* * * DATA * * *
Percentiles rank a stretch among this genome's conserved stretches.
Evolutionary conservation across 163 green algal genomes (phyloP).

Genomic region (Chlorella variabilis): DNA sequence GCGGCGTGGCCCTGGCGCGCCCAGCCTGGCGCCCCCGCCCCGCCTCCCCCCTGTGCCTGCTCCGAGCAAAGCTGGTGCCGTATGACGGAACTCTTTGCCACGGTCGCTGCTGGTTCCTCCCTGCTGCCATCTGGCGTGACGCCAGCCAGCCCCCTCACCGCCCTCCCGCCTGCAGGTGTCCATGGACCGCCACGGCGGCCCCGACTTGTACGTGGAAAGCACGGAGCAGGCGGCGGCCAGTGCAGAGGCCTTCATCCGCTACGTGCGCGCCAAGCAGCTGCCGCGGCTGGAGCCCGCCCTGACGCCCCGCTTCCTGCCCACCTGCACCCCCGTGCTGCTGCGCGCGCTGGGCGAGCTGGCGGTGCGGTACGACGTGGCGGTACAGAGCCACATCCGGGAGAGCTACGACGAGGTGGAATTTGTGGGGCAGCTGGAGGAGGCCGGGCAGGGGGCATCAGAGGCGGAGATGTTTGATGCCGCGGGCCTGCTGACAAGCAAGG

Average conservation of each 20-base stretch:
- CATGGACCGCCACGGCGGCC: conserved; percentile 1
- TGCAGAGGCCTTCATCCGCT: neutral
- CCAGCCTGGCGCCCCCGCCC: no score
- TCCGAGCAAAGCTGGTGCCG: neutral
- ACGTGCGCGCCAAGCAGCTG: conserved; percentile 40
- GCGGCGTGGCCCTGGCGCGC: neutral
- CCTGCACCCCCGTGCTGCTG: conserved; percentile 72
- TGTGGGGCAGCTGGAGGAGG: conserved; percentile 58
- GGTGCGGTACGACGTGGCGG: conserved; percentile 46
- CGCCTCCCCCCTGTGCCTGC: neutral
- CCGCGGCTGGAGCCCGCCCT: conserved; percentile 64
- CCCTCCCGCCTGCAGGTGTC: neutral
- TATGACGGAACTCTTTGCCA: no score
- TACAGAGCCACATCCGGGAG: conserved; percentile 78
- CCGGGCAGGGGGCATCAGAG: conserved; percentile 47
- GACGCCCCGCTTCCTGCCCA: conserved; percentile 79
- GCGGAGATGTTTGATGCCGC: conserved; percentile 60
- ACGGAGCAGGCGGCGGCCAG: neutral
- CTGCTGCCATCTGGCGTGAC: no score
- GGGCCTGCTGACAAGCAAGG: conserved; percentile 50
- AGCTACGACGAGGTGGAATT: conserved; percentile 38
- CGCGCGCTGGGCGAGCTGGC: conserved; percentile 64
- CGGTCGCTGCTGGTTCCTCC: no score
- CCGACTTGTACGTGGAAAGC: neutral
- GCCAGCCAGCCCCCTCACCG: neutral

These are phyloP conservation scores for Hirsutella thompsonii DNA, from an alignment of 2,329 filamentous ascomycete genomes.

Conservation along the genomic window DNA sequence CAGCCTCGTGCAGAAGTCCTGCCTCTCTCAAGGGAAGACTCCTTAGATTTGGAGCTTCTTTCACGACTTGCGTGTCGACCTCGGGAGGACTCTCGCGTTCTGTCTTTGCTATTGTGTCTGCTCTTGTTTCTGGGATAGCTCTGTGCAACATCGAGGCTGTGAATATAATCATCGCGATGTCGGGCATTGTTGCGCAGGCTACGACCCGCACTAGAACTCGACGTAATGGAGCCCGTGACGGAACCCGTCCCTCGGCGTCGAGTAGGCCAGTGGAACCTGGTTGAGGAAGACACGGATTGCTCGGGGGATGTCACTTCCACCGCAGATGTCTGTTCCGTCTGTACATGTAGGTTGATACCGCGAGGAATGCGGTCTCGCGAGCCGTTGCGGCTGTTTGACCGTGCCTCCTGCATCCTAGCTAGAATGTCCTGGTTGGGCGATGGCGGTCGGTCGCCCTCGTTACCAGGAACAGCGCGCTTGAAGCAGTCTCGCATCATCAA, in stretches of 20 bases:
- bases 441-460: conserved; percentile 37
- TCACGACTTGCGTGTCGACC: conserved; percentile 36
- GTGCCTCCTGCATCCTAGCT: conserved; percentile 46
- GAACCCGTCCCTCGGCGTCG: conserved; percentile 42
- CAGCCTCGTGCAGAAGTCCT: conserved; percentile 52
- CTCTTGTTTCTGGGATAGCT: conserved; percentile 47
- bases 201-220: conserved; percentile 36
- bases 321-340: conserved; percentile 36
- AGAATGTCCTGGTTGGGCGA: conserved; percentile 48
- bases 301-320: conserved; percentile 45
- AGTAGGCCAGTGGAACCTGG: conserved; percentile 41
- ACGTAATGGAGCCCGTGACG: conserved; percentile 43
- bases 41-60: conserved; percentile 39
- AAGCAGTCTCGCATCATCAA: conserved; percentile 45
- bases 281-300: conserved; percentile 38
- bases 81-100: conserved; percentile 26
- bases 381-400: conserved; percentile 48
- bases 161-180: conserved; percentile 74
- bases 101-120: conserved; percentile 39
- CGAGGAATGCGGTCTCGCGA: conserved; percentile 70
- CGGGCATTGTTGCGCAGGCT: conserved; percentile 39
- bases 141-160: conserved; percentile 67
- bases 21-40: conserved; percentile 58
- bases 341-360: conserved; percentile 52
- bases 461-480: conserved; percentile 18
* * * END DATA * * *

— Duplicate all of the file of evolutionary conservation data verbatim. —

Percentiles rank a stretch among this genome's conserved stretches.
Evolutionary conservation across 163 green algal genomes (phyloP).

Genomic region (Chlorella variabilis): DNA sequence GCGGCGTGGCCCTGGCGCGCCCAGCCTGGCGCCCCCGCCCCGCCTCCCCCCTGTGCCTGCTCCGAGCAAAGCTGGTGCCGTATGACGGAACTCTTTGCCACGGTCGCTGCTGGTTCCTCCCTGCTGCCATCTGGCGTGACGCCAGCCAGCCCCCTCACCGCCCTCCCGCCTGCAGGTGTCCATGGACCGCCACGGCGGCCCCGACTTGTACGTGGAAAGCACGGAGCAGGCGGCGGCCAGTGCAGAGGCCTTCATCCGCTACGTGCGCGCCAAGCAGCTGCCGCGGCTGGAGCCCGCCCTGACGCCCCGCTTCCTGCCCACCTGCACCCCCGTGCTGCTGCGCGCGCTGGGCGAGCTGGCGGTGCGGTACGACGTGGCGGTACAGAGCCACATCCGGGAGAGCTACGACGAGGTGGAATTTGTGGGGCAGCTGGAGGAGGCCGGGCAGGGGGCATCAGAGGCGGAGATGTTTGATGCCGCGGGCCTGCTGACAAGCAAGG

Average conservation of each 20-base stretch:
- CATGGACCGCCACGGCGGCC: conserved; percentile 1
- TGCAGAGGCCTTCATCCGCT: neutral
- CCAGCCTGGCGCCCCCGCCC: no score
- TCCGAGCAAAGCTGGTGCCG: neutral
- ACGTGCGCGCCAAGCAGCTG: conserved; percentile 40
- GCGGCGTGGCCCTGGCGCGC: neutral
- CCTGCACCCCCGTGCTGCTG: conserved; percentile 72
- TGTGGGGCAGCTGGAGGAGG: conserved; percentile 58
- GGTGCGGTACGACGTGGCGG: conserved; percentile 46
- CGCCTCCCCCCTGTGCCTGC: neutral
- CCGCGGCTGGAGCCCGCCCT: conserved; percentile 64
- CCCTCCCGCCTGCAGGTGTC: neutral
- TATGACGGAACTCTTTGCCA: no score
- TACAGAGCCACATCCGGGAG: conserved; percentile 78
- CCGGGCAGGGGGCATCAGAG: conserved; percentile 47
- GACGCCCCGCTTCCTGCCCA: conserved; percentile 79
- GCGGAGATGTTTGATGCCGC: conserved; percentile 60
- ACGGAGCAGGCGGCGGCCAG: neutral
- CTGCTGCCATCTGGCGTGAC: no score
- GGGCCTGCTGACAAGCAAGG: conserved; percentile 50
- AGCTACGACGAGGTGGAATT: conserved; percentile 38
- CGCGCGCTGGGCGAGCTGGC: conserved; percentile 64
- CGGTCGCTGCTGGTTCCTCC: no score
- CCGACTTGTACGTGGAAAGC: neutral
- GCCAGCCAGCCCCCTCACCG: neutral

These are phyloP conservation scores for Hirsutella thompsonii DNA, from an alignment of 2,329 filamentous ascomycete genomes.

Conservation along the genomic window DNA sequence CAGCCTCGTGCAGAAGTCCTGCCTCTCTCAAGGGAAGACTCCTTAGATTTGGAGCTTCTTTCACGACTTGCGTGTCGACCTCGGGAGGACTCTCGCGTTCTGTCTTTGCTATTGTGTCTGCTCTTGTTTCTGGGATAGCTCTGTGCAACATCGAGGCTGTGAATATAATCATCGCGATGTCGGGCATTGTTGCGCAGGCTACGACCCGCACTAGAACTCGACGTAATGGAGCCCGTGACGGAACCCGTCCCTCGGCGTCGAGTAGGCCAGTGGAACCTGGTTGAGGAAGACACGGATTGCTCGGGGGATGTCACTTCCACCGCAGATGTCTGTTCCGTCTGTACATGTAGGTTGATACCGCGAGGAATGCGGTCTCGCGAGCCGTTGCGGCTGTTTGACCGTGCCTCCTGCATCCTAGCTAGAATGTCCTGGTTGGGCGATGGCGGTCGGTCGCCCTCGTTACCAGGAACAGCGCGCTTGAAGCAGTCTCGCATCATCAA, in stretches of 20 bases:
- bases 441-460: conserved; percentile 37
- TCACGACTTGCGTGTCGACC: conserved; percentile 36
- GTGCCTCCTGCATCCTAGCT: conserved; percentile 46
- GAACCCGTCCCTCGGCGTCG: conserved; percentile 42
- CAGCCTCGTGCAGAAGTCCT: conserved; percentile 52
- CTCTTGTTTCTGGGATAGCT: conserved; percentile 47
- bases 201-220: conserved; percentile 36
- bases 321-340: conserved; percentile 36
- AGAATGTCCTGGTTGGGCGA: conserved; percentile 48
- bases 301-320: conserved; percentile 45
- AGTAGGCCAGTGGAACCTGG: conserved; percentile 41
- ACGTAATGGAGCCCGTGACG: conserved; percentile 43
- bases 41-60: conserved; percentile 39
- AAGCAGTCTCGCATCATCAA: conserved; percentile 45
- bases 281-300: conserved; percentile 38
- bases 81-100: conserved; percentile 26
- bases 381-400: conserved; percentile 48
- bases 161-180: conserved; percentile 74
- bases 101-120: conserved; percentile 39
- CGAGGAATGCGGTCTCGCGA: conserved; percentile 70
- CGGGCATTGTTGCGCAGGCT: conserved; percentile 39
- bases 141-160: conserved; percentile 67
- bases 21-40: conserved; percentile 58
- bases 341-360: conserved; percentile 52
- bases 461-480: conserved; percentile 18